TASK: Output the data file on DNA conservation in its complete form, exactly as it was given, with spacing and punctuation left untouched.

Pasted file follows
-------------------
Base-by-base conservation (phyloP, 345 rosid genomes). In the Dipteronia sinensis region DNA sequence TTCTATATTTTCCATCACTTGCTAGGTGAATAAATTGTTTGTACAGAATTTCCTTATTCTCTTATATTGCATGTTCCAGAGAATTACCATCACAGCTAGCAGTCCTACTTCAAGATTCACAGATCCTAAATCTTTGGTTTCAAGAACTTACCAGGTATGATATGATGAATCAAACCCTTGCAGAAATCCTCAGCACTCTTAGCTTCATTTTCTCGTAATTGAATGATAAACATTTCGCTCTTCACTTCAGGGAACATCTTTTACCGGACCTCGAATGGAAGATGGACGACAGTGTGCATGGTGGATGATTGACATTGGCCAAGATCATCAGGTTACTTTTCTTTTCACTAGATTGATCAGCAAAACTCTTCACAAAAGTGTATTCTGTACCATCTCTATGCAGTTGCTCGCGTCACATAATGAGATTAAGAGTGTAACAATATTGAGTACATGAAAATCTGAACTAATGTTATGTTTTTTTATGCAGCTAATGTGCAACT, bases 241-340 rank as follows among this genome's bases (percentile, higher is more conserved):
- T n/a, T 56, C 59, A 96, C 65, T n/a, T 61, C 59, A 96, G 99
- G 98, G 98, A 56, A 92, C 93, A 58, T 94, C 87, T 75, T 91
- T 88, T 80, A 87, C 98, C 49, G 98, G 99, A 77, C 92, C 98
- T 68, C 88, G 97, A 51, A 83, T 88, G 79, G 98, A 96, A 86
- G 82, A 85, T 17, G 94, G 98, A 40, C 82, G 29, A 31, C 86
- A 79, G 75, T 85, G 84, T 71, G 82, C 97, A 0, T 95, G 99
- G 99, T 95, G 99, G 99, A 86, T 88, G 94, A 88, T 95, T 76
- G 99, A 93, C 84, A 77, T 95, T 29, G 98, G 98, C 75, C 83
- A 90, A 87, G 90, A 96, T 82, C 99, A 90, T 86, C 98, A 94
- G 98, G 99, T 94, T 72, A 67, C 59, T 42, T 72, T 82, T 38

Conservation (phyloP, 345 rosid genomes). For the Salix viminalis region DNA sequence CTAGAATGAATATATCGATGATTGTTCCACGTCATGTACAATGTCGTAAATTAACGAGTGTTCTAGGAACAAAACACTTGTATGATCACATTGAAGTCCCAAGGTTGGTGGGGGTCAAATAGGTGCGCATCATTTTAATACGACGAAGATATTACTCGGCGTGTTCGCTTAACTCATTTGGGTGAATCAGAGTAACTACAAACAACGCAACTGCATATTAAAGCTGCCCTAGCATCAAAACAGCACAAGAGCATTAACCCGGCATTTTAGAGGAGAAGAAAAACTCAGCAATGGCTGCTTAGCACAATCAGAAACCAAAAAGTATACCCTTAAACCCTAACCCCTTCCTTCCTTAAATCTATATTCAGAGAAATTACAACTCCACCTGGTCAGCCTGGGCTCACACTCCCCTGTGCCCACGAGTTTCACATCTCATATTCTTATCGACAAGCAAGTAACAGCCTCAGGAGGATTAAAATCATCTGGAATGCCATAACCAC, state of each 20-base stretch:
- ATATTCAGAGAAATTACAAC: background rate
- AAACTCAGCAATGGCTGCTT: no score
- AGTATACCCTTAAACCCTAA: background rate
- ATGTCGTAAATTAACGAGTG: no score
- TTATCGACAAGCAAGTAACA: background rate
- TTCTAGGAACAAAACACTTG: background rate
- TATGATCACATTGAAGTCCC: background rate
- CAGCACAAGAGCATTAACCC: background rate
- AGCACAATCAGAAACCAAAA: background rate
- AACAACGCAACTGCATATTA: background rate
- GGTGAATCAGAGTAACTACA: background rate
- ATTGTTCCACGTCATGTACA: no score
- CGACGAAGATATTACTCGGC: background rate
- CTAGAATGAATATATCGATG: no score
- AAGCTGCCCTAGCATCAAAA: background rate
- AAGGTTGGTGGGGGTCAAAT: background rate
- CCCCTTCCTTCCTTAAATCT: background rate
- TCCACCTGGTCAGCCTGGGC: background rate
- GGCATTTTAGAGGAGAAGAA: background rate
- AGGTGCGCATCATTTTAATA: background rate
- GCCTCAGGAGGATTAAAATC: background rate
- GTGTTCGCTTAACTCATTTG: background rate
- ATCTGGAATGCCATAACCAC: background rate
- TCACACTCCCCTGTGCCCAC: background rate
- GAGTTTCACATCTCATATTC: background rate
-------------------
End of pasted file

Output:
Base-by-base conservation (phyloP, 345 rosid genomes). In the Dipteronia sinensis region DNA sequence TTCTATATTTTCCATCACTTGCTAGGTGAATAAATTGTTTGTACAGAATTTCCTTATTCTCTTATATTGCATGTTCCAGAGAATTACCATCACAGCTAGCAGTCCTACTTCAAGATTCACAGATCCTAAATCTTTGGTTTCAAGAACTTACCAGGTATGATATGATGAATCAAACCCTTGCAGAAATCCTCAGCACTCTTAGCTTCATTTTCTCGTAATTGAATGATAAACATTTCGCTCTTCACTTCAGGGAACATCTTTTACCGGACCTCGAATGGAAGATGGACGACAGTGTGCATGGTGGATGATTGACATTGGCCAAGATCATCAGGTTACTTTTCTTTTCACTAGATTGATCAGCAAAACTCTTCACAAAAGTGTATTCTGTACCATCTCTATGCAGTTGCTCGCGTCACATAATGAGATTAAGAGTGTAACAATATTGAGTACATGAAAATCTGAACTAATGTTATGTTTTTTTATGCAGCTAATGTGCAACT, bases 241-340 rank as follows among this genome's bases (percentile, higher is more conserved):
- T n/a, T 56, C 59, A 96, C 65, T n/a, T 61, C 59, A 96, G 99
- G 98, G 98, A 56, A 92, C 93, A 58, T 94, C 87, T 75, T 91
- T 88, T 80, A 87, C 98, C 49, G 98, G 99, A 77, C 92, C 98
- T 68, C 88, G 97, A 51, A 83, T 88, G 79, G 98, A 96, A 86
- G 82, A 85, T 17, G 94, G 98, A 40, C 82, G 29, A 31, C 86
- A 79, G 75, T 85, G 84, T 71, G 82, C 97, A 0, T 95, G 99
- G 99, T 95, G 99, G 99, A 86, T 88, G 94, A 88, T 95, T 76
- G 99, A 93, C 84, A 77, T 95, T 29, G 98, G 98, C 75, C 83
- A 90, A 87, G 90, A 96, T 82, C 99, A 90, T 86, C 98, A 94
- G 98, G 99, T 94, T 72, A 67, C 59, T 42, T 72, T 82, T 38

Conservation (phyloP, 345 rosid genomes). For the Salix viminalis region DNA sequence CTAGAATGAATATATCGATGATTGTTCCACGTCATGTACAATGTCGTAAATTAACGAGTGTTCTAGGAACAAAACACTTGTATGATCACATTGAAGTCCCAAGGTTGGTGGGGGTCAAATAGGTGCGCATCATTTTAATACGACGAAGATATTACTCGGCGTGTTCGCTTAACTCATTTGGGTGAATCAGAGTAACTACAAACAACGCAACTGCATATTAAAGCTGCCCTAGCATCAAAACAGCACAAGAGCATTAACCCGGCATTTTAGAGGAGAAGAAAAACTCAGCAATGGCTGCTTAGCACAATCAGAAACCAAAAAGTATACCCTTAAACCCTAACCCCTTCCTTCCTTAAATCTATATTCAGAGAAATTACAACTCCACCTGGTCAGCCTGGGCTCACACTCCCCTGTGCCCACGAGTTTCACATCTCATATTCTTATCGACAAGCAAGTAACAGCCTCAGGAGGATTAAAATCATCTGGAATGCCATAACCAC, state of each 20-base stretch:
- ATATTCAGAGAAATTACAAC: background rate
- AAACTCAGCAATGGCTGCTT: no score
- AGTATACCCTTAAACCCTAA: background rate
- ATGTCGTAAATTAACGAGTG: no score
- TTATCGACAAGCAAGTAACA: background rate
- TTCTAGGAACAAAACACTTG: background rate
- TATGATCACATTGAAGTCCC: background rate
- CAGCACAAGAGCATTAACCC: background rate
- AGCACAATCAGAAACCAAAA: background rate
- AACAACGCAACTGCATATTA: background rate
- GGTGAATCAGAGTAACTACA: background rate
- ATTGTTCCACGTCATGTACA: no score
- CGACGAAGATATTACTCGGC: background rate
- CTAGAATGAATATATCGATG: no score
- AAGCTGCCCTAGCATCAAAA: background rate
- AAGGTTGGTGGGGGTCAAAT: background rate
- CCCCTTCCTTCCTTAAATCT: background rate
- TCCACCTGGTCAGCCTGGGC: background rate
- GGCATTTTAGAGGAGAAGAA: background rate
- AGGTGCGCATCATTTTAATA: background rate
- GCCTCAGGAGGATTAAAATC: background rate
- GTGTTCGCTTAACTCATTTG: background rate
- ATCTGGAATGCCATAACCAC: background rate
- TCACACTCCCCTGTGCCCAC: background rate
- GAGTTTCACATCTCATATTC: background rate